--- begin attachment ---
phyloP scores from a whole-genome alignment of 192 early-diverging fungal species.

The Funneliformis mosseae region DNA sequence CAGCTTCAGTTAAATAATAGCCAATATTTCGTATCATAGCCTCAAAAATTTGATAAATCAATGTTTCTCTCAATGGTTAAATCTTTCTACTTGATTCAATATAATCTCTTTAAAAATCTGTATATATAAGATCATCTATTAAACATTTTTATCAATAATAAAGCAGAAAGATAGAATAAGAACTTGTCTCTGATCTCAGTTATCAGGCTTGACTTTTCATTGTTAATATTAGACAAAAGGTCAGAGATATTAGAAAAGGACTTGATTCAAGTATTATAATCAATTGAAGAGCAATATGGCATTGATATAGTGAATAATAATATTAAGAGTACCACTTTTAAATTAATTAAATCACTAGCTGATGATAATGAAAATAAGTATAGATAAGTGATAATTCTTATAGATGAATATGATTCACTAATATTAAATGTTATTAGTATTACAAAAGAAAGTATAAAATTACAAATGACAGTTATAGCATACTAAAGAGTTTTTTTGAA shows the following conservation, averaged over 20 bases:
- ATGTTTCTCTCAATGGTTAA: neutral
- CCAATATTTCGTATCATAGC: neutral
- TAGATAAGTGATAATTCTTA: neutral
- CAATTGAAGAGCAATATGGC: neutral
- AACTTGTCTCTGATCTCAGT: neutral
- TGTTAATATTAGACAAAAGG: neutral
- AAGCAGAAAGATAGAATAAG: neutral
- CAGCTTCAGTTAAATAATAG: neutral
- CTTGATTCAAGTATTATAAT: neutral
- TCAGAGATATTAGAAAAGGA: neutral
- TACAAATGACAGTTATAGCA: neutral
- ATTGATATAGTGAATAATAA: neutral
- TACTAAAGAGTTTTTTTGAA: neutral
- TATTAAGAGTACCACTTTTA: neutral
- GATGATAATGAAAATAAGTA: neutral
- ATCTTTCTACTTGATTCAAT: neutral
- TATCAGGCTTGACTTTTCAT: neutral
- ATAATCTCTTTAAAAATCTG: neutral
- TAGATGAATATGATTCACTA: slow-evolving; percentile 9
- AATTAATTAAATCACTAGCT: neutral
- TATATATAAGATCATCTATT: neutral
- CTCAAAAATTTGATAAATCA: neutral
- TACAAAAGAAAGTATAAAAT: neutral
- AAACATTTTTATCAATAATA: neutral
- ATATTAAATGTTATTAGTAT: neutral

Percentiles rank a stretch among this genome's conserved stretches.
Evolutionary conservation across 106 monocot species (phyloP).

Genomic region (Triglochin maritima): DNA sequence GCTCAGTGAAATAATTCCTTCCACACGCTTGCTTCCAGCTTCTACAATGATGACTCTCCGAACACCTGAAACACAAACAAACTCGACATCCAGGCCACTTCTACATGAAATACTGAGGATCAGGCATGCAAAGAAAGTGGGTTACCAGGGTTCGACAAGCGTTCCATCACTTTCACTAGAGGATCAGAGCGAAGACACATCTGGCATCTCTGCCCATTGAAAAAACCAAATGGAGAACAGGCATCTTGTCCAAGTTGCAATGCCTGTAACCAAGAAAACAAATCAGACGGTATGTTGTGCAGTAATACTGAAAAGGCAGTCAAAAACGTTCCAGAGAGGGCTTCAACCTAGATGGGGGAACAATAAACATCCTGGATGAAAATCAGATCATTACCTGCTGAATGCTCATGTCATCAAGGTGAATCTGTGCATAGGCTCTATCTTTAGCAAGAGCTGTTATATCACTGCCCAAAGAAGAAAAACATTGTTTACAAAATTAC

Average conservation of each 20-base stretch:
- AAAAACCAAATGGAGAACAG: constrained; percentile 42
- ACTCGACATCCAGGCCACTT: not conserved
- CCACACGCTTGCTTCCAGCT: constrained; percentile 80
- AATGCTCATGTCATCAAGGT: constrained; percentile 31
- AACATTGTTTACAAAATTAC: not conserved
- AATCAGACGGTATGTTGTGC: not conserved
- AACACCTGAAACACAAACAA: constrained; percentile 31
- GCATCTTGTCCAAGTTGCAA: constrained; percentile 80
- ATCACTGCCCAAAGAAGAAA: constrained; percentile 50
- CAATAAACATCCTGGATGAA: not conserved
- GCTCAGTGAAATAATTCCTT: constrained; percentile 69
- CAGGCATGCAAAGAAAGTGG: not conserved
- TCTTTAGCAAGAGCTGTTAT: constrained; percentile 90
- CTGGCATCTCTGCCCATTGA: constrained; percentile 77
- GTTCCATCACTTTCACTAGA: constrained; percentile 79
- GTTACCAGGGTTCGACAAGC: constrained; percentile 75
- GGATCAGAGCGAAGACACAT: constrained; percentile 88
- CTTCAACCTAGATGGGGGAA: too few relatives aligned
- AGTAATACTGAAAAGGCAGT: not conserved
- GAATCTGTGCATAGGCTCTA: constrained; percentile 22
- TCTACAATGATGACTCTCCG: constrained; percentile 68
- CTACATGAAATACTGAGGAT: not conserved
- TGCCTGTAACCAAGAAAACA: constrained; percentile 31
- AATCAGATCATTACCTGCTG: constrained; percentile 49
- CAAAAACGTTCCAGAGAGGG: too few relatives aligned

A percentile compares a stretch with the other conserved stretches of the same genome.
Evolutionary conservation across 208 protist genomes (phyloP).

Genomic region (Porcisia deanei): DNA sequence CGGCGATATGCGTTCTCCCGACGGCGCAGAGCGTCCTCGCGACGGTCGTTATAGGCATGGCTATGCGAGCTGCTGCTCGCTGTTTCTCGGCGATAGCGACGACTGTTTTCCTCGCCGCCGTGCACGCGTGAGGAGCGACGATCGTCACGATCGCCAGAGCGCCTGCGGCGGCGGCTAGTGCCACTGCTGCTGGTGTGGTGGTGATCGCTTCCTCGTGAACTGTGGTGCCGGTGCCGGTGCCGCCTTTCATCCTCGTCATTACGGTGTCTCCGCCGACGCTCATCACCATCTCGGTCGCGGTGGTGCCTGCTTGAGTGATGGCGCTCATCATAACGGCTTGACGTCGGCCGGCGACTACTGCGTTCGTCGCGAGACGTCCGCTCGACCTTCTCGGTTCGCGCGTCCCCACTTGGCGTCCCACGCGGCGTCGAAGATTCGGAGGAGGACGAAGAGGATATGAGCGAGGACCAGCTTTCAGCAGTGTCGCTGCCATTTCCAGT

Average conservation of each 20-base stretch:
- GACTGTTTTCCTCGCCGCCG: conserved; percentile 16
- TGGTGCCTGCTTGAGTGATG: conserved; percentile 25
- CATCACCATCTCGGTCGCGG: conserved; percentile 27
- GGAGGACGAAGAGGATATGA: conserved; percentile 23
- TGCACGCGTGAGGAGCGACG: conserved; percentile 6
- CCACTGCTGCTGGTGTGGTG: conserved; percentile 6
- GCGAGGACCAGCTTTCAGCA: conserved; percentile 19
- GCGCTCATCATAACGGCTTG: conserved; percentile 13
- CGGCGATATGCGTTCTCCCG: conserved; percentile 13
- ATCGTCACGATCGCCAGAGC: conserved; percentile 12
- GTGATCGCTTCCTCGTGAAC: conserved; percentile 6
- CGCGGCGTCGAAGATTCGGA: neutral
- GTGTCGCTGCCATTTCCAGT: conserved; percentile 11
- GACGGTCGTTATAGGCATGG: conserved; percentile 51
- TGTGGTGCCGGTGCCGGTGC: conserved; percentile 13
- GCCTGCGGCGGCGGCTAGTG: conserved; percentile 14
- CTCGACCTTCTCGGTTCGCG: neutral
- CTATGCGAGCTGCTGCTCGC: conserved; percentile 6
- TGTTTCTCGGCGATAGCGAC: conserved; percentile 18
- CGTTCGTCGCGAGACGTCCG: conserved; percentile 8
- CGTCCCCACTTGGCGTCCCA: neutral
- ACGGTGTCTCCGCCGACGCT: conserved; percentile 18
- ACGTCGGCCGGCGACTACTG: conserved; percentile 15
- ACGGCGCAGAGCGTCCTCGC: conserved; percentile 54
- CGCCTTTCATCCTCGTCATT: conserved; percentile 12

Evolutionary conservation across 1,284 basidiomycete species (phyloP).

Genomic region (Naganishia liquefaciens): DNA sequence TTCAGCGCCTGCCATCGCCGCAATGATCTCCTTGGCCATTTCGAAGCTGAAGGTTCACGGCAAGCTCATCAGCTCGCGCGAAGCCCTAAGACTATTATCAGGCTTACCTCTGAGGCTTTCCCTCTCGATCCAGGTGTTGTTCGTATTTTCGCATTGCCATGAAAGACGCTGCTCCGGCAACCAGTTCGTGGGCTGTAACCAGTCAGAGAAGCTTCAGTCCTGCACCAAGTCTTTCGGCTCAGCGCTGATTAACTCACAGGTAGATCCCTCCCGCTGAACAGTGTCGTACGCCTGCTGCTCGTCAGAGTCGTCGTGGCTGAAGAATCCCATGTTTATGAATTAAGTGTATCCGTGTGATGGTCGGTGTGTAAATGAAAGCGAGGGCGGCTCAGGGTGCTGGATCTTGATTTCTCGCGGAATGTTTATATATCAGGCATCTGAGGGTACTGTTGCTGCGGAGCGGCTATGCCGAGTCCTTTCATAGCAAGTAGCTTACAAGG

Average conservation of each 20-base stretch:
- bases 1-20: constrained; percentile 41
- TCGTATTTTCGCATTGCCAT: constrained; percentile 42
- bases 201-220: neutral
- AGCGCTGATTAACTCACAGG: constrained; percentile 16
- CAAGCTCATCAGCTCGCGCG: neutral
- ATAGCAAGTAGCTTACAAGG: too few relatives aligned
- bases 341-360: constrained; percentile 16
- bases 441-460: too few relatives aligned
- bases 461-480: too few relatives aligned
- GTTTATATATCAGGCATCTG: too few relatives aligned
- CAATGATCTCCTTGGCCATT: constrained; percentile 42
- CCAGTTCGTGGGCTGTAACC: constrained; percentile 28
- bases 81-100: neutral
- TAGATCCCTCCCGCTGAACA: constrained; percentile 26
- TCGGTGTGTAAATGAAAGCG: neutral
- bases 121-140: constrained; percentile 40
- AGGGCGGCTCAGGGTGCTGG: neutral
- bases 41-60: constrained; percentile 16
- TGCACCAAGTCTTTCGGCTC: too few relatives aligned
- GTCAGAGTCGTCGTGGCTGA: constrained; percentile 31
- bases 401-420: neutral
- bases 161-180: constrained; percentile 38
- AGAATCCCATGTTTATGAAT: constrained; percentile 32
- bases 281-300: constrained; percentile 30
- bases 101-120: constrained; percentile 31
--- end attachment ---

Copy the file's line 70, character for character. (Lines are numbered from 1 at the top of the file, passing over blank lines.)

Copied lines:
- ATCGTCACGATCGCCAGAGC: conserved; percentile 12